“Cezary Poniatowski: Scouts” at Wschód, New York: Art Exhibition Review

Before my visit to “Scouts,” a solo exhibition of artist Cezary Poniatowski at Wschód, New York, I was not familiar with the artist, though I was familiar with the art gallery — at least, the institution’s New York City outpost, a relatively unassuming location on Orchard St that feels homely and inviting. Its art is always inventive.

I am writing this review a significant amount of time after actually seeing the show, which closed around the point I finally managed to visit, though the ease with which I can still contemplate the pieces is an easy testament, I think, to the strength of their impact. I regularly visit dozens of exhibitions in a weekender, but I can swiftly return mentally to “Scouts.”

Though I often like to not read too much about an exhibition before actually visiting it, the artworks in “Scouts” that I saw spotlighted via images online before showing up were large, sculpted pieces of foam. The two pieces, entirely black, were wall-hanging reliefs, with variously shaped but consistently blocky segments building into a cascade. They reminded me of the painted assemblages of found wood that I have seen from the late sculptor Louise Nevelson, whose name on a flier is always likely to get me to show up somewhere.

Installation view of “Cezary Poniatowski: Scouts” at Wschód, New York, May 2 – June 8, 2024. Image courtesy of the gallery and artist.


I was pleasantly surprised to find an accompanying series of artworks utilizing visually central carpet. Partly also hanging on the wall, Poniatowski shaped the carpet (in those examples) into box-like constructions, using metal zip ties to apparently hold the forms in place and attaching sometimes surprising addendums, like a smattering of foam earplugs. These artworks also featured smaller, similarly boxy forms protruding from the main skeleton of the piece, making their shapes evoke unique cabinets.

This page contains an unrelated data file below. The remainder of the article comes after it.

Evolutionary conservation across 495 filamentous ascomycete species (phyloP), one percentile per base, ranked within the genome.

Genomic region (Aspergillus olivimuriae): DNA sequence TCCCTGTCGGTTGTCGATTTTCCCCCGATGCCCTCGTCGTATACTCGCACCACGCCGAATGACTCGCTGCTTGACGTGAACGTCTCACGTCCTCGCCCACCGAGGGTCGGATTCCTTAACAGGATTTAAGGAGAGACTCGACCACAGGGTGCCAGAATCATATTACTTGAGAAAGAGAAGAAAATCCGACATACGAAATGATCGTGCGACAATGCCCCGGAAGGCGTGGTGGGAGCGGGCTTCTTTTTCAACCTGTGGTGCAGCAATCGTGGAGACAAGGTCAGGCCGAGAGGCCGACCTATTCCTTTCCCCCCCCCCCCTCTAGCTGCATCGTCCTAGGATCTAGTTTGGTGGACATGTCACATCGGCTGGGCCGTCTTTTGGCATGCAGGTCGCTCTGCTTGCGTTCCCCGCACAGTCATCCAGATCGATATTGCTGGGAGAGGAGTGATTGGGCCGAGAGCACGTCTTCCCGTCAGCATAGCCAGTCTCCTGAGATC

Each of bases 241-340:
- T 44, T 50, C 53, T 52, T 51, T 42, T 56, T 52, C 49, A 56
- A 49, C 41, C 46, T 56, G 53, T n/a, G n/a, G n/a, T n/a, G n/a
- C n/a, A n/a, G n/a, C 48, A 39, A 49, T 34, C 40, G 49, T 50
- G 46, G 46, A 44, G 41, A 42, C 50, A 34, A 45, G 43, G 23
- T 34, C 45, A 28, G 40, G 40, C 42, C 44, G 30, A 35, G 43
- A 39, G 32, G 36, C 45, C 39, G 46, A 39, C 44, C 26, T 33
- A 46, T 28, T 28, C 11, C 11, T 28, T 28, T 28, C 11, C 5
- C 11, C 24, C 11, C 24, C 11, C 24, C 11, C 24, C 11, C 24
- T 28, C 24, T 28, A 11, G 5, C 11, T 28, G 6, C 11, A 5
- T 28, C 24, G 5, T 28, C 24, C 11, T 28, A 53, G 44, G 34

A piece not on the wall featured a roll of carpet with a pair of binoculars placed inside and acupuncture needles spread across the assemblage.

The cabinet-like, carpet-centric pieces seemed, to me, religious. I was reminded of historical pieces I’ve seen that were — as I recall the displays — used for personal religious devotion: small, cabinet-like (or literally object-carrying) items that were meant for carrying along or placement in the home and offered a focus point for trying to connect with God, or someone above.

It’s something created under the assumption of a relationship with someone or something else: usage, but not necessarily in a physical sense. It’s as easily a strictly relational and interpersonal role, something not pinned down but still indefinitely present. It’s the knowledge of need and the idea you can address it. Determinedly starting off into something indeterminate, or perhaps gathering together a set of tools, which is an act steeped in want: a want to fix, solve, do.

Poniatowski separated these suggestions of function from actual, everyday function. The piece with a roll of carpet seems particularly indicative of this, considering the fact that you could roll it out and cover the floor without a second thought — if the artist didn’t also add a peering pair of binoculars and a smattering of needles like a thorn bush materializing in front of you from the ground up. It’s watching and waiting for a sense of resolution that it’s not clear will ever come: materials held in stasis, like a religious artifact commemorating a deity or elevated figure who is either no longer remembered or no longer at hand.